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Old 03-02-2005, 01:02 PM   #1
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Fraternity Sues To Keep Out Gays

Fraternity Sues To Keep Out Gays

Posted: March 1, 2005 9:01 pm. ET

(Chapel Hill, North Carolina) A conservative Christian fraternity is suing University of North Carolina-Chapel Hill over the school's gay inclusion policy.

Alpha Iota Omega's status as an official campus group was revoked after it refused to sign the university's nondiscrimination policy.
The policy specifies that groups cannot deny membership to students based on personal characteristics such as age, race, color, national origin, religion, disability, veteran status, sexual orientation and gender.

The fraternity says it shouldn't be forced to admit nonbelievers or gay students. It claims the university has infringed on its members' rights to free speech, free association and free exercise of religion.

Alpha Iota Omega has only three members. But, they hired a lawyer and launched their lawsuit. The three members will not say who is paying the legal fees.

An attempt at mediation between the university and the students failed on Monday - setting the course for the case to go to trial.

The suit comes as students at the university demonstrated Tuesday evening to show support for a gay student who was taunted and beaten.

The student was attacked by a gang of six or seven men last Friday as he walked along a street. Police have labeled the beating a hate crime. The victim suffered broken bones but wasn't hospitalized.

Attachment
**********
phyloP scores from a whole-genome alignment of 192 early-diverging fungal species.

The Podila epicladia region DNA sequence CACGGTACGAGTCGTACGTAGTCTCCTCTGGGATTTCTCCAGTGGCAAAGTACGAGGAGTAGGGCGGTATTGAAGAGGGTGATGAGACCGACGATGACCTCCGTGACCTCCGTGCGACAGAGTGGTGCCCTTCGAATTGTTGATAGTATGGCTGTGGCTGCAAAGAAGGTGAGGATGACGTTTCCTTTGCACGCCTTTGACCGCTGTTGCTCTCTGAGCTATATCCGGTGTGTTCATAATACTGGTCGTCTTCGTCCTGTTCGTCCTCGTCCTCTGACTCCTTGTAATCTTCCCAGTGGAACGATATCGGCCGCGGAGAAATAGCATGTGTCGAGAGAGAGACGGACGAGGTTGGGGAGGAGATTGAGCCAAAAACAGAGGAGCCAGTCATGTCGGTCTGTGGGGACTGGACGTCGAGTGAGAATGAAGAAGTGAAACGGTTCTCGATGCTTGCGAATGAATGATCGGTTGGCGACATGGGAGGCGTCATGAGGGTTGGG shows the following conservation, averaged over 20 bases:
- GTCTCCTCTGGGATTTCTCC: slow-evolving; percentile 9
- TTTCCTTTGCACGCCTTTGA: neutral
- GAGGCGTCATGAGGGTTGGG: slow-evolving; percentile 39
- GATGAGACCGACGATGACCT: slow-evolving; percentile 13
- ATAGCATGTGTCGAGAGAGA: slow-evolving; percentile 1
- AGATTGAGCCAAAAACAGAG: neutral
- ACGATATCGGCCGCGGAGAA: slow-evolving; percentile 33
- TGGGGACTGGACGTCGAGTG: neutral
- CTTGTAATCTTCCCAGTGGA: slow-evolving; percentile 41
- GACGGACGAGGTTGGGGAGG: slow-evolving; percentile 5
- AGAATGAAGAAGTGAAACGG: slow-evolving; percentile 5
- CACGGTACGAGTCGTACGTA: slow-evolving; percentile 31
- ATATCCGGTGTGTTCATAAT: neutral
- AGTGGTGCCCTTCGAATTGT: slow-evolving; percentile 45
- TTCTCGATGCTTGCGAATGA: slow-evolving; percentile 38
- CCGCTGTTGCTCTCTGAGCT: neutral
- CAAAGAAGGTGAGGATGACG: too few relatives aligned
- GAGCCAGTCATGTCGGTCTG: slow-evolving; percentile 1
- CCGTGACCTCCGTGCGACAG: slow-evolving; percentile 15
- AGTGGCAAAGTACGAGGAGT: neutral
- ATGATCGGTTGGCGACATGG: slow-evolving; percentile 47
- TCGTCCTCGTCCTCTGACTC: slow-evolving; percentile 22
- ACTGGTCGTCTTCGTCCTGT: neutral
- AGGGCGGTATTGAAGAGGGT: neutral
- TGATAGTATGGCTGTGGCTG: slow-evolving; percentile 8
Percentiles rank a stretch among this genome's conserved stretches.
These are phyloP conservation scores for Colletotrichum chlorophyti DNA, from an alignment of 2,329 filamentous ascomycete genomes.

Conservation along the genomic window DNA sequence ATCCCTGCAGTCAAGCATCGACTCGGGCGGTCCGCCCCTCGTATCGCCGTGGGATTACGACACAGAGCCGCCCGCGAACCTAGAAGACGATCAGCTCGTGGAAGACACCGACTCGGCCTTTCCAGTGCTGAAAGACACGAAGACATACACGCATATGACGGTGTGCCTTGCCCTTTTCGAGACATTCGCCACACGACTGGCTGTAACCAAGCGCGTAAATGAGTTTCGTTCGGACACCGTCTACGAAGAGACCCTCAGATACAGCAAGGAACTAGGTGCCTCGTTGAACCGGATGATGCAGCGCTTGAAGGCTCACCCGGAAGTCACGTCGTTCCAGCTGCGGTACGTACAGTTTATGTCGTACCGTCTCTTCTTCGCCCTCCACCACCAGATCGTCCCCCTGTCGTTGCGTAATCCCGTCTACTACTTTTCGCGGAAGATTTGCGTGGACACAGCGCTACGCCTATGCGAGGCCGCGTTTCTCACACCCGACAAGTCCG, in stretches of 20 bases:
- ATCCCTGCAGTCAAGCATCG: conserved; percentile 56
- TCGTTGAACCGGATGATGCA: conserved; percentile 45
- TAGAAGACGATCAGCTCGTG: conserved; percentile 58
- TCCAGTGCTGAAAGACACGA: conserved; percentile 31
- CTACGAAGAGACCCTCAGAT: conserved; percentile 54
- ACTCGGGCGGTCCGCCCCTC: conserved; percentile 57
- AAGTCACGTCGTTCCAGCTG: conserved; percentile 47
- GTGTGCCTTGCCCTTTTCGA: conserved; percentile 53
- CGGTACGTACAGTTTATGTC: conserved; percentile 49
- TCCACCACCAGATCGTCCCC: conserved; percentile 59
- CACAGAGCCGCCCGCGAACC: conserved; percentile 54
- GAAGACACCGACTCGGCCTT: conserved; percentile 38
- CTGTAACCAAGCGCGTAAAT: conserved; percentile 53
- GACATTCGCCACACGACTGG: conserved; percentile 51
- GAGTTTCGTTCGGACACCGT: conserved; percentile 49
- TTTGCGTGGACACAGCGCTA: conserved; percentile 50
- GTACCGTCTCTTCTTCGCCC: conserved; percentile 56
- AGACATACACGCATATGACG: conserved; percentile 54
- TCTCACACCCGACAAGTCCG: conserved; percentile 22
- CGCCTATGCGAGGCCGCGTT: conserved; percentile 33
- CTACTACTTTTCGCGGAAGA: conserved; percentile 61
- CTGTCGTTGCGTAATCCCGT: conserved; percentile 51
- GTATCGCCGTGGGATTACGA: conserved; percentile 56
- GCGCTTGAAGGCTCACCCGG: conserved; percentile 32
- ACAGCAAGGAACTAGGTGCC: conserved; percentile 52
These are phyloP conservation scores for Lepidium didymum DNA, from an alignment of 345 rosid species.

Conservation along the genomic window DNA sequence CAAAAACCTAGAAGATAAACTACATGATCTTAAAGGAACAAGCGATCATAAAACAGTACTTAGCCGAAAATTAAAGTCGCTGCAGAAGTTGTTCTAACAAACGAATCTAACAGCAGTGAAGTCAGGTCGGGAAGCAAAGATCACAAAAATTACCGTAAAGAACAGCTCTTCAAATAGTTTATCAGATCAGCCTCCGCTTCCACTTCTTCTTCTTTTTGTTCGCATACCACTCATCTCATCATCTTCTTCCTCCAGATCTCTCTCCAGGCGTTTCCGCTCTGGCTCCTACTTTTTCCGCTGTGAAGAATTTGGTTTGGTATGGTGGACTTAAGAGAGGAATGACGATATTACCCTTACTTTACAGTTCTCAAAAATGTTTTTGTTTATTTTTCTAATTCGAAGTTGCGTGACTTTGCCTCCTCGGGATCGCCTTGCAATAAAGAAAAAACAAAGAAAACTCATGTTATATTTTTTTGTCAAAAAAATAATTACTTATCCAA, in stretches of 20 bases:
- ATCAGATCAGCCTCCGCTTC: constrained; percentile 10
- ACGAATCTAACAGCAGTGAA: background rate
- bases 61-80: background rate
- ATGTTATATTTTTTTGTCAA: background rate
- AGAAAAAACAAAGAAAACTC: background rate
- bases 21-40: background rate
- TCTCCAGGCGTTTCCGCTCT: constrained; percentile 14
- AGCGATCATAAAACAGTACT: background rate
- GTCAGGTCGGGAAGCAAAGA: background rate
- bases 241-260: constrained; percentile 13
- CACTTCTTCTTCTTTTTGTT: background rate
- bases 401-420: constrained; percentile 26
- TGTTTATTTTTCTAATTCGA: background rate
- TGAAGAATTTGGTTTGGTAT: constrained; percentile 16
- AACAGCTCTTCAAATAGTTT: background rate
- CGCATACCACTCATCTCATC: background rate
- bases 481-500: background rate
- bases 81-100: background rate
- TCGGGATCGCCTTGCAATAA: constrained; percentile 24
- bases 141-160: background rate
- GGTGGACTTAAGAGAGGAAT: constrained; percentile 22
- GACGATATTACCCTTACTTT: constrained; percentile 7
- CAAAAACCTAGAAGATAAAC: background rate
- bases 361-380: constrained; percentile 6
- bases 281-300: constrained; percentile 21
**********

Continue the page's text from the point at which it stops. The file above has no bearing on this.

The suit is the latest in a series of legal actions by conservative students against universities which have gay civil rights protections.

In California a Christian group is suing the University of California's Hastings College of the Law in federal court for not recognizing it as an official campus organization. (story)

The Christian Legal Society says it should get campus funding and other benefits, but does not have to open its membership to gays, lesbians and nonbelievers - all requirements of the San Francisco law school.

Ohio State University is also facing a suit by the CLS after the college refused to recognize the groups when it barred gays from joining. (story)

©365Gay.com 2005





so what do y'all think? i'm actually a bit torn -- i'm a big fan of freedom of association, and i think fraternities (and private organizations) do have the right to choose who their members are, no matter how silly (or sad) the criteria is. this is where my inner libertarian gets tested. however, this is a state run university, so that does change things a bit ... and it seems like this group, of only 3 members, is trying to make a point (and little else).

thoughts?
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Old 03-02-2005, 01:23 PM   #2
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Ehmm, what I think is there any chance we could have a thread that isn't about gays?
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Old 03-02-2005, 01:29 PM   #3